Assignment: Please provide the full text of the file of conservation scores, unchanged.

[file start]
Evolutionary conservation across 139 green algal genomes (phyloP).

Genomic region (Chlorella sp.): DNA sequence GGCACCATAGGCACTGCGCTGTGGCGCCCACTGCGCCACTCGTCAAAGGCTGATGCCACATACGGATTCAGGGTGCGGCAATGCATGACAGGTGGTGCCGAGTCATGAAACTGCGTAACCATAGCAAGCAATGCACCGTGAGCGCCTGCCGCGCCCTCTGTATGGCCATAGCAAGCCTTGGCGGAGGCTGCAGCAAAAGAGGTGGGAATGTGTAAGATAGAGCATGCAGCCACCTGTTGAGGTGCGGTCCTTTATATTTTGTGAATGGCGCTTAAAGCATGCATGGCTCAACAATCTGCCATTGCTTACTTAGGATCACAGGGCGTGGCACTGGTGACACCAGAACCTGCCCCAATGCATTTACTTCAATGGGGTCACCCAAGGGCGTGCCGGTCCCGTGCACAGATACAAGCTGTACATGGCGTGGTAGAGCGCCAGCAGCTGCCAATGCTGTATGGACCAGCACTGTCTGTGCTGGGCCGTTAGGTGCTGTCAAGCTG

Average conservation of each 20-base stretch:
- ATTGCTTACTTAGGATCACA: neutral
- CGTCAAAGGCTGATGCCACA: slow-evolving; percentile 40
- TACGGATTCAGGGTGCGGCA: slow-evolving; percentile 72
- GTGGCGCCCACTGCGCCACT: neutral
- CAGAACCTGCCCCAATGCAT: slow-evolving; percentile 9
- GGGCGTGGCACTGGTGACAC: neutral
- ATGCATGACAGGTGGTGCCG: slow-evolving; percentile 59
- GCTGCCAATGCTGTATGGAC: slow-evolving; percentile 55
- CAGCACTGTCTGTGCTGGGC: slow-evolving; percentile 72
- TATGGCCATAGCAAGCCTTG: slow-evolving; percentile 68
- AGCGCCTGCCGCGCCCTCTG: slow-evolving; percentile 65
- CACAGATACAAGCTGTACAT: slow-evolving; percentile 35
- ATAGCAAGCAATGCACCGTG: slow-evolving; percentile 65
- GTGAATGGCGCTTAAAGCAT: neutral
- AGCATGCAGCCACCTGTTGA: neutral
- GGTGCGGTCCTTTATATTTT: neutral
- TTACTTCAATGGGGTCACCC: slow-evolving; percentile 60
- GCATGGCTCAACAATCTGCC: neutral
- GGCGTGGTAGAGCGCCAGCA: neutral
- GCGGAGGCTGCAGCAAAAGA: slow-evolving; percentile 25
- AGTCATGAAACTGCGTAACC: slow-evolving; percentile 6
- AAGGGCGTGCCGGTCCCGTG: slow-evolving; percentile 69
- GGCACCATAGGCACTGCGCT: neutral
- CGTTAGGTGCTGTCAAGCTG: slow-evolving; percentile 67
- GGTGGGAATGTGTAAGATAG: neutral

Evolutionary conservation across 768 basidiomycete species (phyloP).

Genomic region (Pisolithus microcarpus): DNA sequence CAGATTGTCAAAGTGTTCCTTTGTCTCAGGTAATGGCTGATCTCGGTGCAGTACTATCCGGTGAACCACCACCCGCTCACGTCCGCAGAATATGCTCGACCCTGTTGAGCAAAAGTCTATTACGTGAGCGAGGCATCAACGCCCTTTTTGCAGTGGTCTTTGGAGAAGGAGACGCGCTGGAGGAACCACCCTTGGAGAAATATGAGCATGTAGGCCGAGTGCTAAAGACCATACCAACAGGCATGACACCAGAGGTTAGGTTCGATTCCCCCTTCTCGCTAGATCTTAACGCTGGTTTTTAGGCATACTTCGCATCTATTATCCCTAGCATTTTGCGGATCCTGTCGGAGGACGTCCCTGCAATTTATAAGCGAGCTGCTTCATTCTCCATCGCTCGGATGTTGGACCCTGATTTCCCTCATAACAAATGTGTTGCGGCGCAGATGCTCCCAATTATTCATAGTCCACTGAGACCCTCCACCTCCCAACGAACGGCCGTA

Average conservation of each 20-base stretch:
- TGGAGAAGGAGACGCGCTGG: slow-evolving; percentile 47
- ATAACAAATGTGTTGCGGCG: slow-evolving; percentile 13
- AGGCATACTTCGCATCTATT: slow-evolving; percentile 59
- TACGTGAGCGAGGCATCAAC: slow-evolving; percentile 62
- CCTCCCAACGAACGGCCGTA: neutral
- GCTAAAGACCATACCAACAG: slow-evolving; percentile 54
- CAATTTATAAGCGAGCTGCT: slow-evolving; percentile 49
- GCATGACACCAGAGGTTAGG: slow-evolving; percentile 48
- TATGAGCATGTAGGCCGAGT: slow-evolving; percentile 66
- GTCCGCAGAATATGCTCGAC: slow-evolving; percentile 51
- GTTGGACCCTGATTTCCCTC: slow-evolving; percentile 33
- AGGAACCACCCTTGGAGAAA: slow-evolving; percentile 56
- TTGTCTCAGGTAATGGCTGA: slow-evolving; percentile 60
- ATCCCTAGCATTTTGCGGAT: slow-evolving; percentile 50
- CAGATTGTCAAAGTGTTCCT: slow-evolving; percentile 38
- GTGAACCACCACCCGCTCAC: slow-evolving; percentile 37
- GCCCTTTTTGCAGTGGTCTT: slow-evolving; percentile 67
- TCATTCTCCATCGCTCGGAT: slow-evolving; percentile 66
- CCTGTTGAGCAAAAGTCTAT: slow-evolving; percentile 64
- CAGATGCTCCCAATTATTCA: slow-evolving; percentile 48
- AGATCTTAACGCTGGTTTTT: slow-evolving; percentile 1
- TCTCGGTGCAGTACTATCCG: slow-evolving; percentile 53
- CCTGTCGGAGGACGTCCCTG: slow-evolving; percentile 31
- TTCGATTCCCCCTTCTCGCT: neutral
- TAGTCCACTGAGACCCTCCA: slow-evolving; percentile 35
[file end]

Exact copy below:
Evolutionary conservation across 139 green algal genomes (phyloP).

Genomic region (Chlorella sp.): DNA sequence GGCACCATAGGCACTGCGCTGTGGCGCCCACTGCGCCACTCGTCAAAGGCTGATGCCACATACGGATTCAGGGTGCGGCAATGCATGACAGGTGGTGCCGAGTCATGAAACTGCGTAACCATAGCAAGCAATGCACCGTGAGCGCCTGCCGCGCCCTCTGTATGGCCATAGCAAGCCTTGGCGGAGGCTGCAGCAAAAGAGGTGGGAATGTGTAAGATAGAGCATGCAGCCACCTGTTGAGGTGCGGTCCTTTATATTTTGTGAATGGCGCTTAAAGCATGCATGGCTCAACAATCTGCCATTGCTTACTTAGGATCACAGGGCGTGGCACTGGTGACACCAGAACCTGCCCCAATGCATTTACTTCAATGGGGTCACCCAAGGGCGTGCCGGTCCCGTGCACAGATACAAGCTGTACATGGCGTGGTAGAGCGCCAGCAGCTGCCAATGCTGTATGGACCAGCACTGTCTGTGCTGGGCCGTTAGGTGCTGTCAAGCTG

Average conservation of each 20-base stretch:
- ATTGCTTACTTAGGATCACA: neutral
- CGTCAAAGGCTGATGCCACA: slow-evolving; percentile 40
- TACGGATTCAGGGTGCGGCA: slow-evolving; percentile 72
- GTGGCGCCCACTGCGCCACT: neutral
- CAGAACCTGCCCCAATGCAT: slow-evolving; percentile 9
- GGGCGTGGCACTGGTGACAC: neutral
- ATGCATGACAGGTGGTGCCG: slow-evolving; percentile 59
- GCTGCCAATGCTGTATGGAC: slow-evolving; percentile 55
- CAGCACTGTCTGTGCTGGGC: slow-evolving; percentile 72
- TATGGCCATAGCAAGCCTTG: slow-evolving; percentile 68
- AGCGCCTGCCGCGCCCTCTG: slow-evolving; percentile 65
- CACAGATACAAGCTGTACAT: slow-evolving; percentile 35
- ATAGCAAGCAATGCACCGTG: slow-evolving; percentile 65
- GTGAATGGCGCTTAAAGCAT: neutral
- AGCATGCAGCCACCTGTTGA: neutral
- GGTGCGGTCCTTTATATTTT: neutral
- TTACTTCAATGGGGTCACCC: slow-evolving; percentile 60
- GCATGGCTCAACAATCTGCC: neutral
- GGCGTGGTAGAGCGCCAGCA: neutral
- GCGGAGGCTGCAGCAAAAGA: slow-evolving; percentile 25
- AGTCATGAAACTGCGTAACC: slow-evolving; percentile 6
- AAGGGCGTGCCGGTCCCGTG: slow-evolving; percentile 69
- GGCACCATAGGCACTGCGCT: neutral
- CGTTAGGTGCTGTCAAGCTG: slow-evolving; percentile 67
- GGTGGGAATGTGTAAGATAG: neutral

Evolutionary conservation across 768 basidiomycete species (phyloP).

Genomic region (Pisolithus microcarpus): DNA sequence CAGATTGTCAAAGTGTTCCTTTGTCTCAGGTAATGGCTGATCTCGGTGCAGTACTATCCGGTGAACCACCACCCGCTCACGTCCGCAGAATATGCTCGACCCTGTTGAGCAAAAGTCTATTACGTGAGCGAGGCATCAACGCCCTTTTTGCAGTGGTCTTTGGAGAAGGAGACGCGCTGGAGGAACCACCCTTGGAGAAATATGAGCATGTAGGCCGAGTGCTAAAGACCATACCAACAGGCATGACACCAGAGGTTAGGTTCGATTCCCCCTTCTCGCTAGATCTTAACGCTGGTTTTTAGGCATACTTCGCATCTATTATCCCTAGCATTTTGCGGATCCTGTCGGAGGACGTCCCTGCAATTTATAAGCGAGCTGCTTCATTCTCCATCGCTCGGATGTTGGACCCTGATTTCCCTCATAACAAATGTGTTGCGGCGCAGATGCTCCCAATTATTCATAGTCCACTGAGACCCTCCACCTCCCAACGAACGGCCGTA

Average conservation of each 20-base stretch:
- TGGAGAAGGAGACGCGCTGG: slow-evolving; percentile 47
- ATAACAAATGTGTTGCGGCG: slow-evolving; percentile 13
- AGGCATACTTCGCATCTATT: slow-evolving; percentile 59
- TACGTGAGCGAGGCATCAAC: slow-evolving; percentile 62
- CCTCCCAACGAACGGCCGTA: neutral
- GCTAAAGACCATACCAACAG: slow-evolving; percentile 54
- CAATTTATAAGCGAGCTGCT: slow-evolving; percentile 49
- GCATGACACCAGAGGTTAGG: slow-evolving; percentile 48
- TATGAGCATGTAGGCCGAGT: slow-evolving; percentile 66
- GTCCGCAGAATATGCTCGAC: slow-evolving; percentile 51
- GTTGGACCCTGATTTCCCTC: slow-evolving; percentile 33
- AGGAACCACCCTTGGAGAAA: slow-evolving; percentile 56
- TTGTCTCAGGTAATGGCTGA: slow-evolving; percentile 60
- ATCCCTAGCATTTTGCGGAT: slow-evolving; percentile 50
- CAGATTGTCAAAGTGTTCCT: slow-evolving; percentile 38
- GTGAACCACCACCCGCTCAC: slow-evolving; percentile 37
- GCCCTTTTTGCAGTGGTCTT: slow-evolving; percentile 67
- TCATTCTCCATCGCTCGGAT: slow-evolving; percentile 66
- CCTGTTGAGCAAAAGTCTAT: slow-evolving; percentile 64
- CAGATGCTCCCAATTATTCA: slow-evolving; percentile 48
- AGATCTTAACGCTGGTTTTT: slow-evolving; percentile 1
- TCTCGGTGCAGTACTATCCG: slow-evolving; percentile 53
- CCTGTCGGAGGACGTCCCTG: slow-evolving; percentile 31
- TTCGATTCCCCCTTCTCGCT: neutral
- TAGTCCACTGAGACCCTCCA: slow-evolving; percentile 35